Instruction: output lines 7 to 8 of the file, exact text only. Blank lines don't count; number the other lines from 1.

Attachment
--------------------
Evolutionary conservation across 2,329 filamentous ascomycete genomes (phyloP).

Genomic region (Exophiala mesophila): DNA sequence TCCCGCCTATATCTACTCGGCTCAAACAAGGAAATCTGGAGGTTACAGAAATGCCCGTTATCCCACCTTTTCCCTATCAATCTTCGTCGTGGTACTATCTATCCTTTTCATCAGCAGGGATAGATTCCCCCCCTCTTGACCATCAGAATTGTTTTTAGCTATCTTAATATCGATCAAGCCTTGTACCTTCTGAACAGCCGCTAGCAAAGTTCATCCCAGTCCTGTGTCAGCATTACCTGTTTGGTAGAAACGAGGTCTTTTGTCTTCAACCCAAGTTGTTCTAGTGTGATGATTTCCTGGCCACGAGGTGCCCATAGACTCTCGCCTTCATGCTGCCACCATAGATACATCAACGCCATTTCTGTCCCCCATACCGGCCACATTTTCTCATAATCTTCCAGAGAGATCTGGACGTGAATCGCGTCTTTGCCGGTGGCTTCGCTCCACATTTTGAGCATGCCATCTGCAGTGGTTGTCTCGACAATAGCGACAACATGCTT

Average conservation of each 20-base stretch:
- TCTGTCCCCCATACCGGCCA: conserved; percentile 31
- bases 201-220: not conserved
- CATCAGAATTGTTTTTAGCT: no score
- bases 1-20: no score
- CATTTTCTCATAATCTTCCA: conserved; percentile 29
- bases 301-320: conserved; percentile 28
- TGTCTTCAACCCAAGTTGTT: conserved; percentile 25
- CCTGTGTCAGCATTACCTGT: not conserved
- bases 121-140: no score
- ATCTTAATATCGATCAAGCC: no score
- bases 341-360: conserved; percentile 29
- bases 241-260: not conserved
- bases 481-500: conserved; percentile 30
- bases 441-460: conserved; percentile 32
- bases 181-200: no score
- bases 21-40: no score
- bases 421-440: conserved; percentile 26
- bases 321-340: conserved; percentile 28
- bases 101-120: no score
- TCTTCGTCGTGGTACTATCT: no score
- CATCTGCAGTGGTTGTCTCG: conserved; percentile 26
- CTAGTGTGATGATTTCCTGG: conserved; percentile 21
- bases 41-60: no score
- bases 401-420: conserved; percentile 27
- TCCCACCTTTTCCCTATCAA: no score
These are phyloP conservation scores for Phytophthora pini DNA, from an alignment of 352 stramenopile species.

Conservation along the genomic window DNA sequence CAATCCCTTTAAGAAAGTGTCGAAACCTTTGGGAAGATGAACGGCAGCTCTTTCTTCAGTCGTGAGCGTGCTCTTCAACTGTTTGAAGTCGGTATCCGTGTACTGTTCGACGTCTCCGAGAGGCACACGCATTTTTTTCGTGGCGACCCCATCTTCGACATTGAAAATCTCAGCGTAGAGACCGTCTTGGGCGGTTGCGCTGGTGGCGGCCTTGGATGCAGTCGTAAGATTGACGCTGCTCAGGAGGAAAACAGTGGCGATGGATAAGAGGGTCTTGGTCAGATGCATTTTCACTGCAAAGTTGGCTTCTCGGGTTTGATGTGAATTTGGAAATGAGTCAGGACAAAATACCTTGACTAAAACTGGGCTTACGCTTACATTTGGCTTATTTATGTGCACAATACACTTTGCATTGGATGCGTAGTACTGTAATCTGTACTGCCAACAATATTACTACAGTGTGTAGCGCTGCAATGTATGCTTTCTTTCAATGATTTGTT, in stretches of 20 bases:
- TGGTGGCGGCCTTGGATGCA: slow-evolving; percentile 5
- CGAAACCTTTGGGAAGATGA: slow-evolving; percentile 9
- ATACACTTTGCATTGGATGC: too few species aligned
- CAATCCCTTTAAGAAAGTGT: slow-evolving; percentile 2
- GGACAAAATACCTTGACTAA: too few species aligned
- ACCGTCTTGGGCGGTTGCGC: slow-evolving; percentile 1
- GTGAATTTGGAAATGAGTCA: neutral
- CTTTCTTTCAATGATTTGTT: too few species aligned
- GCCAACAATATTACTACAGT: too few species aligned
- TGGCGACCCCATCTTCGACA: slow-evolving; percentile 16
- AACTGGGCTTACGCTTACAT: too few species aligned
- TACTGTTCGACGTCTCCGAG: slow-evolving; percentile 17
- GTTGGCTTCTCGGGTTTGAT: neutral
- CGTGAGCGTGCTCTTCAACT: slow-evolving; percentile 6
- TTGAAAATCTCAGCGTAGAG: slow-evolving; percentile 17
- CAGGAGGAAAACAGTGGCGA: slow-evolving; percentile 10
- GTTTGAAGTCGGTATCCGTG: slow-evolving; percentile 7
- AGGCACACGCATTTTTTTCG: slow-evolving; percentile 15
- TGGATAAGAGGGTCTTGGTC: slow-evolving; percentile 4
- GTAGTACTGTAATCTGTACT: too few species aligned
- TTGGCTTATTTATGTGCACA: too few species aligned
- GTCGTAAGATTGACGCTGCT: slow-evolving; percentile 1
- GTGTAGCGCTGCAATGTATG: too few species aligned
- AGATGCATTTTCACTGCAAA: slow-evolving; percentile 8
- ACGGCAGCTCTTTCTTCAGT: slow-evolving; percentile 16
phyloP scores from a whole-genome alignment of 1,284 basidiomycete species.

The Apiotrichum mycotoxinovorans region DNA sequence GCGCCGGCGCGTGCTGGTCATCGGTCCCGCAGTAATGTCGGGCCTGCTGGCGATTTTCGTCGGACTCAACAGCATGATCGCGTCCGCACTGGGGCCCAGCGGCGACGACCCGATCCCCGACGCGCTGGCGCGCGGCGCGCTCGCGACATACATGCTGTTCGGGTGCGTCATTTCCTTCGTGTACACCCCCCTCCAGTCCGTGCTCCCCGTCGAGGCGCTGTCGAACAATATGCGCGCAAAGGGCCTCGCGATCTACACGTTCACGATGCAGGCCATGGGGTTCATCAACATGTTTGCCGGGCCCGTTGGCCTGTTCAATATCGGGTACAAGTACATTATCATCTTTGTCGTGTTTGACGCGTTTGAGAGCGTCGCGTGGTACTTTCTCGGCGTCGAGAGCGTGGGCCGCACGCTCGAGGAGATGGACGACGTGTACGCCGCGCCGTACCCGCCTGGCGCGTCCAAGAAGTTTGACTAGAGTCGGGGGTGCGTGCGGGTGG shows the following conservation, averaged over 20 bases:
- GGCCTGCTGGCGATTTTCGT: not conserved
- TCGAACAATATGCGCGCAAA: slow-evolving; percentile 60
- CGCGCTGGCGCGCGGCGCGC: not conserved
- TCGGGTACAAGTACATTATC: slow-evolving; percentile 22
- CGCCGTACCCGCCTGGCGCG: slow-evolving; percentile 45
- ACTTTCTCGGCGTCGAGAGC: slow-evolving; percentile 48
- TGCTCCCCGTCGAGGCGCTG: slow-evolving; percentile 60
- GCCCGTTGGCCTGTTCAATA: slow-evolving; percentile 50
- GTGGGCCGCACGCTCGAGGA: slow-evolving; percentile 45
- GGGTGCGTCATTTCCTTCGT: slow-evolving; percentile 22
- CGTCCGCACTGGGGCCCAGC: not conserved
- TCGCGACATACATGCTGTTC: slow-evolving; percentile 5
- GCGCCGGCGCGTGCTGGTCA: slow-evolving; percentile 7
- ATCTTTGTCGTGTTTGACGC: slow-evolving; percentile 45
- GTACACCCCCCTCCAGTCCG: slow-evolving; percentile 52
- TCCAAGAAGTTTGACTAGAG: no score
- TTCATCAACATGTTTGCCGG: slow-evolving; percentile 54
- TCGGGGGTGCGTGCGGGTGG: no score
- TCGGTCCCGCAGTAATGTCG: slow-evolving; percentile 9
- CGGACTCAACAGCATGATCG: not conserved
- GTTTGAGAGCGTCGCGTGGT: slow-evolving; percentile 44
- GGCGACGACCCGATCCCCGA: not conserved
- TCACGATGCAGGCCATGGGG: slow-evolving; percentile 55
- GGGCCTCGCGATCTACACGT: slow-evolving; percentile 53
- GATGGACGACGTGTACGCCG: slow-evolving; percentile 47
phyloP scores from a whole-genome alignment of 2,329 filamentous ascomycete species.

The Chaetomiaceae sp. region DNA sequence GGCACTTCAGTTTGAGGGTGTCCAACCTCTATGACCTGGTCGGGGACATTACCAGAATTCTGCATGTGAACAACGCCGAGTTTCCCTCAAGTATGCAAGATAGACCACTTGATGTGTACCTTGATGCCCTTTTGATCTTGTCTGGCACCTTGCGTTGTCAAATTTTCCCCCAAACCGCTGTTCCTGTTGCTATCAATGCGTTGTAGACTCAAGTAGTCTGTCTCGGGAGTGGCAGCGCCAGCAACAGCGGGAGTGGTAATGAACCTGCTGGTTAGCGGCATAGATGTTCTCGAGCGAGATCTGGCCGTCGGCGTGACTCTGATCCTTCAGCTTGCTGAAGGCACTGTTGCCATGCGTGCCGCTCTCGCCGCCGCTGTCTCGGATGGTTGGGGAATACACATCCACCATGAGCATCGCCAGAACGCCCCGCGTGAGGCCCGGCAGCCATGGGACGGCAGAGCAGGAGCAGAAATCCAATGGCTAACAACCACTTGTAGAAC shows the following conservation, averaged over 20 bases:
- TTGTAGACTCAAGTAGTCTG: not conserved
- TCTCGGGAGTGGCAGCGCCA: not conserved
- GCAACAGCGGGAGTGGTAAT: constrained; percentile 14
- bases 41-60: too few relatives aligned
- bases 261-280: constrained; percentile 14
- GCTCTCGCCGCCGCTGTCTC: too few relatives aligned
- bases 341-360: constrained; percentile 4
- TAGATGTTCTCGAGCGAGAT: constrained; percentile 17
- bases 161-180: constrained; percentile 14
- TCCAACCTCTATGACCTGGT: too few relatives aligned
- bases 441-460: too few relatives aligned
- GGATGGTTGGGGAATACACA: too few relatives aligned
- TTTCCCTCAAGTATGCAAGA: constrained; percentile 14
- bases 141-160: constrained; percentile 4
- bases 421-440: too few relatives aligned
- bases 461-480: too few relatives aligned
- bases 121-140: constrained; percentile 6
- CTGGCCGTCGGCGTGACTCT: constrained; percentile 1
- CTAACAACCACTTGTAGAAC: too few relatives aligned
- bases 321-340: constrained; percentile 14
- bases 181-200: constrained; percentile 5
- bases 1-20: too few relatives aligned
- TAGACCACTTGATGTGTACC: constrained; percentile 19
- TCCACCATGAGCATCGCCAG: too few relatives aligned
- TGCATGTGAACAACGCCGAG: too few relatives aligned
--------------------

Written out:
- bases 1-20: no score
- CATTTTCTCATAATCTTCCA: conserved; percentile 29